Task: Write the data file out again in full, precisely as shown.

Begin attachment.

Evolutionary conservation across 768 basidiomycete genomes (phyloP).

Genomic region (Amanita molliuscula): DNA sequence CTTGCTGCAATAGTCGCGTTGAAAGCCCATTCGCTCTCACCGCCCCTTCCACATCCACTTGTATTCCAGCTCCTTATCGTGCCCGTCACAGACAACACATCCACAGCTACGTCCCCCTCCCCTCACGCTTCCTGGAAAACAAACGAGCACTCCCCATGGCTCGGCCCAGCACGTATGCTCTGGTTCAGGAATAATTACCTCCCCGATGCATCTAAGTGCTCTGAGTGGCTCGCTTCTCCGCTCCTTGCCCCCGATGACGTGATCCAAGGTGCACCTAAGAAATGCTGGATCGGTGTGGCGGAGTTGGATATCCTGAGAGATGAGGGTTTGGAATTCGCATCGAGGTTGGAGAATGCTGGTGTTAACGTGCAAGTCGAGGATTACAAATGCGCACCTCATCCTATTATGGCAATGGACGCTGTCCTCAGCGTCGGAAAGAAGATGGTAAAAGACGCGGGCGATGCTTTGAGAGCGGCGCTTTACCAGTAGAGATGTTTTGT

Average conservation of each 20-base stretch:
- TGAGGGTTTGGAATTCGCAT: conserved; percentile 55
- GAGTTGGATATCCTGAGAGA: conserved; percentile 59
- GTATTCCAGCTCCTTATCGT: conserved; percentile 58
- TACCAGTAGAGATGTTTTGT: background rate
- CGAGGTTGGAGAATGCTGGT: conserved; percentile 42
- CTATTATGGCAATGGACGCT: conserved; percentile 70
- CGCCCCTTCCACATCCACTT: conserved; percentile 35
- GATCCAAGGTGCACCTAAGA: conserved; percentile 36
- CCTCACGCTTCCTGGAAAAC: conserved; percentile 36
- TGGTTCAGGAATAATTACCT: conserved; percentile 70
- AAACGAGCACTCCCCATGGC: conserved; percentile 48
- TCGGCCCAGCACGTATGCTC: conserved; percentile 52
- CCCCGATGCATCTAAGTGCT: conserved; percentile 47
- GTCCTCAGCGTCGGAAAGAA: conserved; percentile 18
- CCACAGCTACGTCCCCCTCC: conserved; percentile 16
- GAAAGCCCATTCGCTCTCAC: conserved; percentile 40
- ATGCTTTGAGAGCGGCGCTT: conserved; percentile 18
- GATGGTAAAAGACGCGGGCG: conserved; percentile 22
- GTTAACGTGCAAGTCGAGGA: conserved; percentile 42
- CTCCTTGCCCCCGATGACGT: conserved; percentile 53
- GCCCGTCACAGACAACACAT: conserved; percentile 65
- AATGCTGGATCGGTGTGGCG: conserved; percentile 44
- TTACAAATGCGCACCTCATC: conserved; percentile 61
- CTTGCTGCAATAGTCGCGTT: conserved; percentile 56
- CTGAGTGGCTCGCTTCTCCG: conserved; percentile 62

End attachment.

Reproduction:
Evolutionary conservation across 768 basidiomycete genomes (phyloP).

Genomic region (Amanita molliuscula): DNA sequence CTTGCTGCAATAGTCGCGTTGAAAGCCCATTCGCTCTCACCGCCCCTTCCACATCCACTTGTATTCCAGCTCCTTATCGTGCCCGTCACAGACAACACATCCACAGCTACGTCCCCCTCCCCTCACGCTTCCTGGAAAACAAACGAGCACTCCCCATGGCTCGGCCCAGCACGTATGCTCTGGTTCAGGAATAATTACCTCCCCGATGCATCTAAGTGCTCTGAGTGGCTCGCTTCTCCGCTCCTTGCCCCCGATGACGTGATCCAAGGTGCACCTAAGAAATGCTGGATCGGTGTGGCGGAGTTGGATATCCTGAGAGATGAGGGTTTGGAATTCGCATCGAGGTTGGAGAATGCTGGTGTTAACGTGCAAGTCGAGGATTACAAATGCGCACCTCATCCTATTATGGCAATGGACGCTGTCCTCAGCGTCGGAAAGAAGATGGTAAAAGACGCGGGCGATGCTTTGAGAGCGGCGCTTTACCAGTAGAGATGTTTTGT

Average conservation of each 20-base stretch:
- TGAGGGTTTGGAATTCGCAT: conserved; percentile 55
- GAGTTGGATATCCTGAGAGA: conserved; percentile 59
- GTATTCCAGCTCCTTATCGT: conserved; percentile 58
- TACCAGTAGAGATGTTTTGT: background rate
- CGAGGTTGGAGAATGCTGGT: conserved; percentile 42
- CTATTATGGCAATGGACGCT: conserved; percentile 70
- CGCCCCTTCCACATCCACTT: conserved; percentile 35
- GATCCAAGGTGCACCTAAGA: conserved; percentile 36
- CCTCACGCTTCCTGGAAAAC: conserved; percentile 36
- TGGTTCAGGAATAATTACCT: conserved; percentile 70
- AAACGAGCACTCCCCATGGC: conserved; percentile 48
- TCGGCCCAGCACGTATGCTC: conserved; percentile 52
- CCCCGATGCATCTAAGTGCT: conserved; percentile 47
- GTCCTCAGCGTCGGAAAGAA: conserved; percentile 18
- CCACAGCTACGTCCCCCTCC: conserved; percentile 16
- GAAAGCCCATTCGCTCTCAC: conserved; percentile 40
- ATGCTTTGAGAGCGGCGCTT: conserved; percentile 18
- GATGGTAAAAGACGCGGGCG: conserved; percentile 22
- GTTAACGTGCAAGTCGAGGA: conserved; percentile 42
- CTCCTTGCCCCCGATGACGT: conserved; percentile 53
- GCCCGTCACAGACAACACAT: conserved; percentile 65
- AATGCTGGATCGGTGTGGCG: conserved; percentile 44
- TTACAAATGCGCACCTCATC: conserved; percentile 61
- CTTGCTGCAATAGTCGCGTT: conserved; percentile 56
- CTGAGTGGCTCGCTTCTCCG: conserved; percentile 62